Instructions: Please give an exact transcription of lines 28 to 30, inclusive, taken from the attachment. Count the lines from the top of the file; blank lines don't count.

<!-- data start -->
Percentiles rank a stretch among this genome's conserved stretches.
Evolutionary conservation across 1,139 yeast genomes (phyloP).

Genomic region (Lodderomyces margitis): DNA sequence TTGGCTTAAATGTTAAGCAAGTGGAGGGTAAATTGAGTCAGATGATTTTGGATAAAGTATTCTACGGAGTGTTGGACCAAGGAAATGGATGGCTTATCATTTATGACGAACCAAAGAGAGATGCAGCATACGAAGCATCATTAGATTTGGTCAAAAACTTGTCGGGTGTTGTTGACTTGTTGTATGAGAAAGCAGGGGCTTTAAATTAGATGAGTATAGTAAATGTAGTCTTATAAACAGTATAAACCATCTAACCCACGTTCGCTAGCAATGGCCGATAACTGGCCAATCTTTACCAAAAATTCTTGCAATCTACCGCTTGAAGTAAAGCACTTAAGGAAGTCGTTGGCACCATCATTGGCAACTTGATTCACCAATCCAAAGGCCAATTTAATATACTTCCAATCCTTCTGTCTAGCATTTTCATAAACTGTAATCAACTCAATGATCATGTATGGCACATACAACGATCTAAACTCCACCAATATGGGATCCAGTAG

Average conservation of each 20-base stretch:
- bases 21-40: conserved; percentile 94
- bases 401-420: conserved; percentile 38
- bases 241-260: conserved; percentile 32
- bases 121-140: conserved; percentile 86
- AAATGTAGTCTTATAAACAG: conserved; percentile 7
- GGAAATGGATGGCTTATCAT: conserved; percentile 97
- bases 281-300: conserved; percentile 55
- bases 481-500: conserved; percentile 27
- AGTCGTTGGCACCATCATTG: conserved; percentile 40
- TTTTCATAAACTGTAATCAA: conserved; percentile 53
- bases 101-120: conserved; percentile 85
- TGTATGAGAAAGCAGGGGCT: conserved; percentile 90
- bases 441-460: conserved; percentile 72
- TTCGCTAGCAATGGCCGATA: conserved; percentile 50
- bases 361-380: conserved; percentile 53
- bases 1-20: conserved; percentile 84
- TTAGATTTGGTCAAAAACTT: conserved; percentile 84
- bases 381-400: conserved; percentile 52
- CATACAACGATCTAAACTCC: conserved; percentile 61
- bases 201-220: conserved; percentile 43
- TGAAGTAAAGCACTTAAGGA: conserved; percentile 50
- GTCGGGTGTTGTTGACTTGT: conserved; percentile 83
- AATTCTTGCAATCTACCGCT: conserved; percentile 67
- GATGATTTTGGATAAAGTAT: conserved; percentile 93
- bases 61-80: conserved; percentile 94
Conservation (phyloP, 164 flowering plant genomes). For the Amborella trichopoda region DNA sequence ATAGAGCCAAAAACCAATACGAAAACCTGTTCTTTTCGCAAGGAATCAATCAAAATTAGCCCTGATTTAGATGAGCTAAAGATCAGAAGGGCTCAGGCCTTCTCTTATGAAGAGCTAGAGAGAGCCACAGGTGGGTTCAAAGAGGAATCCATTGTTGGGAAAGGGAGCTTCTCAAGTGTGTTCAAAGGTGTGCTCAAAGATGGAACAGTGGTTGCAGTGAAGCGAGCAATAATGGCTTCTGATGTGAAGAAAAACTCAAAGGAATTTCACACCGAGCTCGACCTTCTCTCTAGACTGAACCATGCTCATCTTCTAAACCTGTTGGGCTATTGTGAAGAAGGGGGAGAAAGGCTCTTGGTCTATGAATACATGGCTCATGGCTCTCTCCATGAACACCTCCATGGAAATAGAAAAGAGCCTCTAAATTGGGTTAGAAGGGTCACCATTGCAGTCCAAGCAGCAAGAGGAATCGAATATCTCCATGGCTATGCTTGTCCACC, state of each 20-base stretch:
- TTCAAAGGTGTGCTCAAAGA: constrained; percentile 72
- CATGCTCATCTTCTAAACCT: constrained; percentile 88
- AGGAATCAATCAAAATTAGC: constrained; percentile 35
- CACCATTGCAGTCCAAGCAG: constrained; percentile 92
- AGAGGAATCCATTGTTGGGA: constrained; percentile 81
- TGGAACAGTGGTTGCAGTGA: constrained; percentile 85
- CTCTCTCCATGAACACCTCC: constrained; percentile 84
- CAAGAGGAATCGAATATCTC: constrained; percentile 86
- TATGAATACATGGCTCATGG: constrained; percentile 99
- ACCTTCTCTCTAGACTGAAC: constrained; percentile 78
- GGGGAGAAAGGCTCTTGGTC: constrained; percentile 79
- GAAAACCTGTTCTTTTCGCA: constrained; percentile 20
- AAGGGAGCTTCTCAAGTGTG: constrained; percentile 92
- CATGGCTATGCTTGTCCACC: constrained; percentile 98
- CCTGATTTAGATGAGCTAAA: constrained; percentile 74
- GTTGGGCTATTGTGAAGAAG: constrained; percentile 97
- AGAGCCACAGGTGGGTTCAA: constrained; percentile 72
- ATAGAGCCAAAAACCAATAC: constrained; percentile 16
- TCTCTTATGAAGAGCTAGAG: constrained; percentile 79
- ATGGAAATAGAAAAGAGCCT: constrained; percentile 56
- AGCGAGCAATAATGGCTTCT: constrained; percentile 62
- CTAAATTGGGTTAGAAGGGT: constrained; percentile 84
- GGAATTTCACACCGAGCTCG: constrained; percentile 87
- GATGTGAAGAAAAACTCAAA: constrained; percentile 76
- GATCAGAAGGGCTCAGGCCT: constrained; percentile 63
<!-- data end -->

- GATGATTTTGGATAAAGTAT: conserved; percentile 93
- bases 61-80: conserved; percentile 94
Conservation (phyloP, 164 flowering plant genomes). For the Amborella trichopoda region DNA sequence ATAGAGCCAAAAACCAATACGAAAACCTGTTCTTTTCGCAAGGAATCAATCAAAATTAGCCCTGATTTAGATGAGCTAAAGATCAGAAGGGCTCAGGCCTTCTCTTATGAAGAGCTAGAGAGAGCCACAGGTGGGTTCAAAGAGGAATCCATTGTTGGGAAAGGGAGCTTCTCAAGTGTGTTCAAAGGTGTGCTCAAAGATGGAACAGTGGTTGCAGTGAAGCGAGCAATAATGGCTTCTGATGTGAAGAAAAACTCAAAGGAATTTCACACCGAGCTCGACCTTCTCTCTAGACTGAACCATGCTCATCTTCTAAACCTGTTGGGCTATTGTGAAGAAGGGGGAGAAAGGCTCTTGGTCTATGAATACATGGCTCATGGCTCTCTCCATGAACACCTCCATGGAAATAGAAAAGAGCCTCTAAATTGGGTTAGAAGGGTCACCATTGCAGTCCAAGCAGCAAGAGGAATCGAATATCTCCATGGCTATGCTTGTCCACC, state of each 20-base stretch: